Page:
Return to CEO Perspective
November 17, 2017

Remarks given at Global Ministerial Conference on Ending TB

Global Ministerial Conference on Ending TB In the Sustainable Development Era Parallel Panel 1: Synergies Across Responses to TB and NCDs

What practical issues need to be addressed in order for the National TB control Programme to be more involved in tobacco control?

There are some important barriers and challenges that we need to address. This will take work, but it is possible.

The key word is integration. We need to integrate smoking cessation services into TB care. Some of the solutions are very practical.
For example:

Health centers have a TB register and a TB treatment card for each patient. These records can be revised to include information on tobacco use. Health workers treating TB patients should routinely ask if they smoke tobacco. If they do, they should be given the education and support that they need to quit.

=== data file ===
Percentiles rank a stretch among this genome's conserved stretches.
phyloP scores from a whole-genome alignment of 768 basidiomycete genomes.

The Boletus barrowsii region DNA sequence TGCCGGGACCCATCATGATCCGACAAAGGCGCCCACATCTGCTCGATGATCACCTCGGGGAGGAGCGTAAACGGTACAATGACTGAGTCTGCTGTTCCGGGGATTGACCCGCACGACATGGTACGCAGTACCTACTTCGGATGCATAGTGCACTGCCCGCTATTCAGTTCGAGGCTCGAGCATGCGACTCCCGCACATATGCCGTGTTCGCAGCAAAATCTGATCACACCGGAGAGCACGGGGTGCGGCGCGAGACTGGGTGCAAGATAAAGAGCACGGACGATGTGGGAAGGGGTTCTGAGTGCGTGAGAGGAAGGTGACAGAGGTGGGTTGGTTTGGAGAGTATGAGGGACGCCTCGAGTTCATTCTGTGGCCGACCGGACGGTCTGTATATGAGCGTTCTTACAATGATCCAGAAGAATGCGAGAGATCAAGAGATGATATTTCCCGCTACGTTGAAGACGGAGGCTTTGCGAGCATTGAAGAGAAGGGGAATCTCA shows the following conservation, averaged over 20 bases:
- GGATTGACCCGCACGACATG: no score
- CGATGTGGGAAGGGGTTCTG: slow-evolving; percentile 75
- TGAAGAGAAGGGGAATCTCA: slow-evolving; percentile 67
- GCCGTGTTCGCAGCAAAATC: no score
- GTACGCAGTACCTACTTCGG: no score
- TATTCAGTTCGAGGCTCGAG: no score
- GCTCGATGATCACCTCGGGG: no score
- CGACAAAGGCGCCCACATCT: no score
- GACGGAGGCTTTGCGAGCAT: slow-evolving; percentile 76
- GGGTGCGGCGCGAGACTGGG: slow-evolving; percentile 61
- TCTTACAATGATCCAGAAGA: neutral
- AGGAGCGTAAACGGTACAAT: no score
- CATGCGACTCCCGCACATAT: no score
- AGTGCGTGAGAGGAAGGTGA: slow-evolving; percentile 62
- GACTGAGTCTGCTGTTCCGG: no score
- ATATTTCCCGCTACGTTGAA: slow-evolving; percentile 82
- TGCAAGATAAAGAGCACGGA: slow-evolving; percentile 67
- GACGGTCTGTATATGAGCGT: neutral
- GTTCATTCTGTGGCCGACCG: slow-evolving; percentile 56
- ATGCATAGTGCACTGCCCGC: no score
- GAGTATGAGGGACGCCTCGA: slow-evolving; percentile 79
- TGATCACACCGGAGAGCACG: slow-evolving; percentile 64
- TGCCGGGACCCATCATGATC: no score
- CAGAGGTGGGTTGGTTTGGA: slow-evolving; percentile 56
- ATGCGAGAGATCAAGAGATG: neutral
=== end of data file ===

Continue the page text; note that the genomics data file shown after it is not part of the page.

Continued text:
The Union did this during patients’ routine DOTS appointments. The approach is called “ABC.” ASK, BRIEF advice, CESSATION support.

In Bangladesh, more than 80 percent of patients on the trial quit tobacco and made their homes smoke-free.

India, Indonesia and China also saw quit rates over 60 percent thanks to this simple intervention.

Data on tobacco use should be collected from health centers and integrated into TB monitoring and evaluation. How many TB patients in each country used tobacco? How many were supported to quit? These are basic questions, and we don’t have answers to them right now.

Doing this will require training. We need to integrate tobacco cessation into the training that TB care providers receive.

And these actives need resources. We need to make sure that we invest adequately to make these changes.

And lastly, we need to use eHealth and mHealth innovations as tools, wherever possible.

There is no one-size-fits-all solution, and we have an opportunity to encourage innovation. The exact solutions should look different in different contexts. We need to design solutions around patients and their needs.

Back to top